Let's say we're all bees. Each and every one of us is buzzing about-
buzz buzz buzz.
The honey that we make is our lives. Experience has taught me two things...


...and LIFE is only as yummy as you make it!

Are YOU a Killer Bee?

bee my guest?

bee my guest?
Howdy Beezers! I'm excited to share something new with you... Over the upcoming months, most of the content you'll be seeing here will be from special guest contibutors! This is sure to add a new texture to this thing we've been weaving over the years. I know that many of my readers (yes, you!) are writers, artists, musicians and filmmakers. PLEASE feel free to contact me if there's something you'd like to contribute! I'd be most honored to pollinate... send me a note: m.mckinley@rocketmail.com

please be seated

April 11, 2010


DIXIE CARTER 1939-2010

20 years ago when I lived in Los Angeles, I worked for Tower Records. Let me rephrase that. I worked at thee Tower Records. Located at the intersection of Sunset and Holloway in West Hollywood. A block from Beverly Hills and across the street from Spagos. You get the picture. My constant bliss-out from being surrounded by so much great music was star-kissed daily, by the sheer convenience of geographic location.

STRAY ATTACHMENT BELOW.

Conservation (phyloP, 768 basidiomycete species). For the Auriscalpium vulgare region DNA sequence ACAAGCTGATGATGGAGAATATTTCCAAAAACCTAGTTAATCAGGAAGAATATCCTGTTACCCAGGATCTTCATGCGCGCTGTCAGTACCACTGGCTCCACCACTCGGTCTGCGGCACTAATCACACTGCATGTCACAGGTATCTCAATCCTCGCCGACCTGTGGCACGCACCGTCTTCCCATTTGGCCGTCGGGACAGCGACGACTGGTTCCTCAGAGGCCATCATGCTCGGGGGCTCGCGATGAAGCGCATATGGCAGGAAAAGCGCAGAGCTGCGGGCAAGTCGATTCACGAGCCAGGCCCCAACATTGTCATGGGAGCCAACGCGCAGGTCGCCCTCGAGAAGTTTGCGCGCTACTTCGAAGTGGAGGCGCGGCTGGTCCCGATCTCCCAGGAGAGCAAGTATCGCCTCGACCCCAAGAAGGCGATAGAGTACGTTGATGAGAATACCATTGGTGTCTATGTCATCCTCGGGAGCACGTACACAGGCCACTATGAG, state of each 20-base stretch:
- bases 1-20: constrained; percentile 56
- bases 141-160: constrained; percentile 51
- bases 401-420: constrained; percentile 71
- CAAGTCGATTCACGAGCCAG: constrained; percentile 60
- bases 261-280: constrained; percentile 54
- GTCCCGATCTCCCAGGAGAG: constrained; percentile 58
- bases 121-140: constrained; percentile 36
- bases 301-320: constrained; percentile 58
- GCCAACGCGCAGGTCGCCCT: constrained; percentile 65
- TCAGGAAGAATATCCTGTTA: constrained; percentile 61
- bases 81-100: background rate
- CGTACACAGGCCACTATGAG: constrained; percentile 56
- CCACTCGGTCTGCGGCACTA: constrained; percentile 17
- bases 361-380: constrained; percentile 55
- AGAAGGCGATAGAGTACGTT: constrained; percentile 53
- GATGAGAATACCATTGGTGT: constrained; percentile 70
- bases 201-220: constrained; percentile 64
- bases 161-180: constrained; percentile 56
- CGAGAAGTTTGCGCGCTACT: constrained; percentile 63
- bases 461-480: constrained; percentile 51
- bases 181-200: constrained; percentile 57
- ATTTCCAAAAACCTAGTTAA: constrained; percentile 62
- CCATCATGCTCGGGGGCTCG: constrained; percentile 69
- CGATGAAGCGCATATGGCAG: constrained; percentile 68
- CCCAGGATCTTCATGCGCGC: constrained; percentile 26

I swear this place was the size of a football field, but man I knew that joint like the back of my hand. I worked customer service right smack in the middle-  it was my JOB to know it! Over the 2 years I worked there I met and or waited on just about everyone. David Bowie, Liza Minnelli,  Elton John, Grace Slick, Steven Spielberg, Bette Midler, Michael Jackson, and George Michael. Whoopi Goldberg used to have me paged to help her personally. It was a super cool gig that netted me about $40 a day, if I could refrain from using my 15% employee discount.

One day Dixie Carter's assistant came in armed with a stack of promotional materials. Dixie had just released an album called "Dixie Carter sings John Wallowitch Live at The Carlyle", and her gal was looking for someone to go around and distribute the materials which were promoting both the album, and an upcoming  cabaret show in L.A. Naturally she gravitated  toward the little gay boy with orange hair and top-stitched clogs. Just as naturally I agreed to help her out. I approached the assignment with fervor and made sure that the "half-sheets" for the live performance made it onto the walls of every boy's bar in West Hollywood. 
I mean it was 1990. Who wasn't watching Designing Women?

I was too broke to go to her show at The Roosevelt, but I got my reward. About a month afterward I received a thank you card at the store. It was from Dixie herself, personally thanking me for helping her sell out the show. I was charmed by her thoughtfulness for sure, though I seriously doubt that I had anything to do with her selling out. I mean it was 1990. Wasn't everyone watching Designing Women?

By the way. That album is AMAZING, if you can find a copy. Thanks Dixie. For turning me on to John Wallowitch. For bringing music to our ears, and smiles to our faces. 

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